Are Immigrants Living the American Dream or a Health Nightmare?

Thursday, March 30th, 2006
This post was written by Melanie Matthews

As the adage goes, “When in Rome, do as the Romans.” But according to a March 2006 study by the Center for Disease Control and Prevention (CDC), immigrants to the U.S. will stay healthier by hanging on to their native eating habits instead of embracing American nutritional trends. As noted by Dr. Dean Ornish on Newsweek’s Health website, the CDC study found that recent immigrants reported significantly better physical and mental health (such as lower rates of obesity and high blood pressure) than their U.S.-born counterparts, despite having limited access to healthcare and little or no health insurance.

However, extended stays in this country are proving hazardous to immigrants’ health. The study found that people from other countries (African-American, Asian and Hispanic) who move to the United States become progressively less healthy the longer they stay in this country. Immigrants residing in the United States for five years or more were 54 percent more likely to have high blood pressure and 25 percent more likely to have cardiovascular diseases, for example, than those who lived here less than five years. Think about the impact on healthcare costs when those uninsured patients hit the healthcare system at that five-year juncture.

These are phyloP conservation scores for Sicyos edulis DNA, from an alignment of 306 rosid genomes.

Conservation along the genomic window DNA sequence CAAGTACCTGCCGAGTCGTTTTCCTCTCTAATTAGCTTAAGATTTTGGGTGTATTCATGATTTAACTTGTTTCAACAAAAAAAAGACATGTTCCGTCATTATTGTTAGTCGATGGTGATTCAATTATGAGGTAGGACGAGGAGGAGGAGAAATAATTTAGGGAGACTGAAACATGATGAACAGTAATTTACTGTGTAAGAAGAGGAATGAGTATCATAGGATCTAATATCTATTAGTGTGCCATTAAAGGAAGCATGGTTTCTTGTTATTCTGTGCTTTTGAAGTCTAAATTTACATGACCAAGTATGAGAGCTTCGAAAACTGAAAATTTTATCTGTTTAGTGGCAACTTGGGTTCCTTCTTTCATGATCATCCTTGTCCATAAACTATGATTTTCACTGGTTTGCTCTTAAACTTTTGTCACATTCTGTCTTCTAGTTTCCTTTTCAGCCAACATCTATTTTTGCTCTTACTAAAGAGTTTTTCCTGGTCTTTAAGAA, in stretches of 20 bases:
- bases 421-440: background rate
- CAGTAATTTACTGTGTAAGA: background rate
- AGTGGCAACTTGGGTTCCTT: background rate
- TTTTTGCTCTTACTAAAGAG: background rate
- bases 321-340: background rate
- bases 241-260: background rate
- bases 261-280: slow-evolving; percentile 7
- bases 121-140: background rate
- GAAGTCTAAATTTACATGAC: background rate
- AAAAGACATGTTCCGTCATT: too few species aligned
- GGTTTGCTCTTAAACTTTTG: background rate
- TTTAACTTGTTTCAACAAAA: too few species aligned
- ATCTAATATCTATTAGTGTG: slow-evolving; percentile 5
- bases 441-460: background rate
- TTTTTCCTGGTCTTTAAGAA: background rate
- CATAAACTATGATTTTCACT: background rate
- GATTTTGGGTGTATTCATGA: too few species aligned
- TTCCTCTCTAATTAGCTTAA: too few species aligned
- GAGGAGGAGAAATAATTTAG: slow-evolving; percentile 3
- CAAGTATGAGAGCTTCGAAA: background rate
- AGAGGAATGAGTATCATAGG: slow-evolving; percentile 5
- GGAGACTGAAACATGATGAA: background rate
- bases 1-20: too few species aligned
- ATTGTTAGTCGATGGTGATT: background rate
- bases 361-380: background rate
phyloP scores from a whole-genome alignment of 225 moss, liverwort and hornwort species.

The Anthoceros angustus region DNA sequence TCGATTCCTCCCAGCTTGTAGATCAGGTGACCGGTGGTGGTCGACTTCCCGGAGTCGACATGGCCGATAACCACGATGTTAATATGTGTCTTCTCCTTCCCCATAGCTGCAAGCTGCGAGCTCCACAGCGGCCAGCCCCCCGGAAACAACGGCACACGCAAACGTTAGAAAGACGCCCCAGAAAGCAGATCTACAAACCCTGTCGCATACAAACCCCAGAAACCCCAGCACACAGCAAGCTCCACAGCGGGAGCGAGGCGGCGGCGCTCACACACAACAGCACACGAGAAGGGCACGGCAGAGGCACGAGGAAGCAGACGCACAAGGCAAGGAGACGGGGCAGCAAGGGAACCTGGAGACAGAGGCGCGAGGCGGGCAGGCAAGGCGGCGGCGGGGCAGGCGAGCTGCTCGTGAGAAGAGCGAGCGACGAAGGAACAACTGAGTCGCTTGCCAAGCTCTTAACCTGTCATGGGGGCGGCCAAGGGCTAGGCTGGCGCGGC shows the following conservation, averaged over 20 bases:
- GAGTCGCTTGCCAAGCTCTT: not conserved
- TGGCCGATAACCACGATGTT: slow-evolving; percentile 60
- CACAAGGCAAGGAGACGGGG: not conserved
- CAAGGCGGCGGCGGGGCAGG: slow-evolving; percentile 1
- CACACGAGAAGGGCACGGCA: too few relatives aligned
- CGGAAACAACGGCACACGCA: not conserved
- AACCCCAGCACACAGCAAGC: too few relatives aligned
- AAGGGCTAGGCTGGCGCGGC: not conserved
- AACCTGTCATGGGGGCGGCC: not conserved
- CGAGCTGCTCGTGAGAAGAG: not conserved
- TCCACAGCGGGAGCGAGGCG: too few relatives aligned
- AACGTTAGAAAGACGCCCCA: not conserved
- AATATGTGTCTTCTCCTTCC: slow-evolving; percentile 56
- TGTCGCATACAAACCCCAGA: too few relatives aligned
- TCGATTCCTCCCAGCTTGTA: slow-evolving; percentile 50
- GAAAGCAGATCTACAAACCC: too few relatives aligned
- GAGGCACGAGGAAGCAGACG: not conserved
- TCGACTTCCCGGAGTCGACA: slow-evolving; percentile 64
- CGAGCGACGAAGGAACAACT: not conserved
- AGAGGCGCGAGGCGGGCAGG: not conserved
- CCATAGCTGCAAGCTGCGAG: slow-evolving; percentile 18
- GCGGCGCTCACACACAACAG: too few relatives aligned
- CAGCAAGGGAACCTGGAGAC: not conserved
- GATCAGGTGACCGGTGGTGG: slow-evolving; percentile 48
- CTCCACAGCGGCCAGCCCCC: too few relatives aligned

Dr. Ornish recommends that America begin to export healthier ways of eating. He’s working with American companies who have a worldwide presence to improve the nutritional value of the foods they export to other countries so as to cut down on chronic illness, with record progress. That’s a great idea for the countries on the receiving end, but many of those foreigners may never visit this country.

As a corollary to this corporate effort, Americans should be embarrassed enough by these findings to become walking ambassadors for health to the immigrants among us. Instead of embracing the latest diet craze (goodbye South Beach, hello Sonoma), we should shed sedentary lifestyles and follow the advice of the myriad of health experts at our fingertips. We should join workplace wellness initiatives launched by employers hoping to curb healthcare costs and raise productivity. We should log in to the healthcare information portals developed by our health plans, not just to check claim status but to benefit from the preventative care information that resides there. We should listen to our doctors when they tell us to lose weight, stop smoking, avoid stress and eat well. And maybe we should ask our newly arrived Asian and Mediterranean neighbors for a taste of their cuisines, which by all accounts are a lot healthier than ours.

We also must recruit our schools and our children in this effort. A healthy revamping of school lunches — whether packed at home or bought in school—can teach the right nutritional lessons to school-age offspring of these ailing immigrants. It should also make a dent in those rising obesity rates that haunt us.

It’s not likely that the CDC data will slow the flow of immigrants to our shores; the lure of the American dream is too potent. But a shift toward smarter eating and living will allow us to skim the unhealthy habits from this melting pot.

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